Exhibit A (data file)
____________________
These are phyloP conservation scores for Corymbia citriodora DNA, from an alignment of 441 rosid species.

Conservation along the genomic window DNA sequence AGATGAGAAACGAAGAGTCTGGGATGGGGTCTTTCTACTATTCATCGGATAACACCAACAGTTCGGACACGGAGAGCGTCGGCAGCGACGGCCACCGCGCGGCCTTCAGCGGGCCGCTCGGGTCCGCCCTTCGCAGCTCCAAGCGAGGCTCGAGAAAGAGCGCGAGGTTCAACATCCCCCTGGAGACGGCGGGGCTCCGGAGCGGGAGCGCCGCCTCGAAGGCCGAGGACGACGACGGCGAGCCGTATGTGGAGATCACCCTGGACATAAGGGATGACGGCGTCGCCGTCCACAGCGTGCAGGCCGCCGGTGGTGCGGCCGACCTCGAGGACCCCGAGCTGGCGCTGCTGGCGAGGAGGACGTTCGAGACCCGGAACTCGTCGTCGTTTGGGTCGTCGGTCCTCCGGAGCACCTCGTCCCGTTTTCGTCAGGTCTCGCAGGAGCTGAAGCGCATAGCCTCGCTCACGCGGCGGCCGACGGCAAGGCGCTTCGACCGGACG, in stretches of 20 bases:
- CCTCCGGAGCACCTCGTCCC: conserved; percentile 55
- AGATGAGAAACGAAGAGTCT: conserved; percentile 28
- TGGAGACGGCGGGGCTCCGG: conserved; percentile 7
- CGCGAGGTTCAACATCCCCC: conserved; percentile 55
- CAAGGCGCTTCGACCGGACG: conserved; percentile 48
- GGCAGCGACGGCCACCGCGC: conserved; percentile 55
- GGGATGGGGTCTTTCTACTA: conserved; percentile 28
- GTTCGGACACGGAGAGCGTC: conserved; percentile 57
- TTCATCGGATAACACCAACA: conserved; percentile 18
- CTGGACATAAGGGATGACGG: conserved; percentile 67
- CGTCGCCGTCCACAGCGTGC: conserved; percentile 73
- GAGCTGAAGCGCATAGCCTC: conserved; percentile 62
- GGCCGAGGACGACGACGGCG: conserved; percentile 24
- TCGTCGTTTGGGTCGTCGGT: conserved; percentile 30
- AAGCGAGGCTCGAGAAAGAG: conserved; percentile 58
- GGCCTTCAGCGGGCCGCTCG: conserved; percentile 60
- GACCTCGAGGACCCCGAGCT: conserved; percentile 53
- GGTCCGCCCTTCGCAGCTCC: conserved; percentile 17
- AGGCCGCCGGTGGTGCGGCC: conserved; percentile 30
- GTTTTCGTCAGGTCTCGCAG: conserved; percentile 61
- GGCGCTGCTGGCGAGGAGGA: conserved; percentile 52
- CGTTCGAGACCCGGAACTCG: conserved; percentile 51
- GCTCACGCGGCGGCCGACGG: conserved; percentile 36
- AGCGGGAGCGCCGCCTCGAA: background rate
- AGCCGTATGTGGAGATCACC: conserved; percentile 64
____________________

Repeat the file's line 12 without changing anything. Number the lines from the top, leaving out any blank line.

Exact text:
- CTGGACATAAGGGATGACGG: conserved; percentile 67